On May 5, 2014, the U.S. Supreme Court decided the case of Town of Greece, New York v. Galloway. The court dealt with the key issue of whether the town imposed an unconstitutional establishment of religion by using opening prayers at monthly town board meetings. In a split decision, the court held that the opening prayers did not violate the Constitution.
Citizens of the town of Greece, New York, brought suit against the town, alleging a violation of the First Amendment’s Establishment Clause, because town board meetings are traditionally opened with a prayer. Though the town did not limit the prayer to any one creed, most local congregations were Christian, so the majority of the prayers were led by Christian clergy members. However, the town leaders insisted that the prayer service was open to any minister or layperson of any creed.
Relying heavily on history, tradition and the practices of the Founding Fathers, the court also declined to create a new legal test or formula for determining whether there exists a violation of the Establishment Clause. Explaining its reasoning, the court said, “A test that would sweep away what has so long been settled would create new controversy and . . . divisions along religious lines that the Establishment Clause seeks to prevent.”
The court cited an earlier 1983 decision, supporting the notion that legislative prayer “has long been understood as compatible with the Establishment Clause.” The court also noted that the First Congress appointed and paid an official chaplain, a practice which has continued through today, and it did so shortly after approving the language at issue in the First Amendment.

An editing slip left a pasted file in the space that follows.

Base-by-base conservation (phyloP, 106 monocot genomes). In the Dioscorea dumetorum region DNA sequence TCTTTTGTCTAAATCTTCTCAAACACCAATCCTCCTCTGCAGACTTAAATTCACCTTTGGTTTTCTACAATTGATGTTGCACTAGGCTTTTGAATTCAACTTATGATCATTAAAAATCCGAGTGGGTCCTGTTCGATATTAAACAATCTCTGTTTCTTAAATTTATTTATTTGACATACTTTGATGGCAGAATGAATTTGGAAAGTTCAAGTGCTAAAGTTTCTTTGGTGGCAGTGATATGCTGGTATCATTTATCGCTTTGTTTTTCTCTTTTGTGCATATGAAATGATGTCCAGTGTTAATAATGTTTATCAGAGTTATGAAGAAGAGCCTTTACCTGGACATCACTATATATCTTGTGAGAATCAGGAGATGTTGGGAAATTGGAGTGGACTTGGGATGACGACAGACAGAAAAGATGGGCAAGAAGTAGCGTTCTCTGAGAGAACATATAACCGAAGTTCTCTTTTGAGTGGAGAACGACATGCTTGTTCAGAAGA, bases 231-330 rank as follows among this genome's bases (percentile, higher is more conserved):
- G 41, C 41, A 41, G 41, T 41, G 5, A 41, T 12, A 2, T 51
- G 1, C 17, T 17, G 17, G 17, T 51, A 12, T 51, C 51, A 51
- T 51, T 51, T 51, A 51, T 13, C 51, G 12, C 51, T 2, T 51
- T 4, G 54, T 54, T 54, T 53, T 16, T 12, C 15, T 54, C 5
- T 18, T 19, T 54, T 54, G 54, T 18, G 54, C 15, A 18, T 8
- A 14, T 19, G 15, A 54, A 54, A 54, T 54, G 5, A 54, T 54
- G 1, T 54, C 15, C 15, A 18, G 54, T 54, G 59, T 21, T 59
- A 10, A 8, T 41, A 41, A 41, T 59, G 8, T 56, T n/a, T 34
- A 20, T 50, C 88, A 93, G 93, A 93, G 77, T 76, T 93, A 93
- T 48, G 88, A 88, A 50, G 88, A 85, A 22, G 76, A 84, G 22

The town citizens did not argue for the complete end to prayer in public meetings, but rather they argued that the prayer must be nonsectarian (i.e. not affiliated with any one religion), and it must not invoke the specifics of Christianity. The court disagreed, relying on its precedent set by previous cases, and noting the difficulty of defining “nonsectarian speech” and determining whether a reference is to a “generic God.” In other words, “[G]overnment may not seek to define permissible categories of religious speech. Once it invites prayer into the public sphere, government must permit a prayer giver to address his or her own God or gods as conscience dictates . . . .”
The court did recognize that some constraints on the use of prayer may be necessary to ensure its constitutionality. For example, prayer that is “solemn and respectful in tone” and that invites officials to “reflect upon shared ideals” will more likely conform with U.S. tradition than prayer that “denigrates nonbelievers or religious minorities . . . or preach[es] conversion . . . .” The decision also noted that the outcome may have been different if the town board members had directed members of the public to participate in the prayer or asked them to remain in the room during the prayer.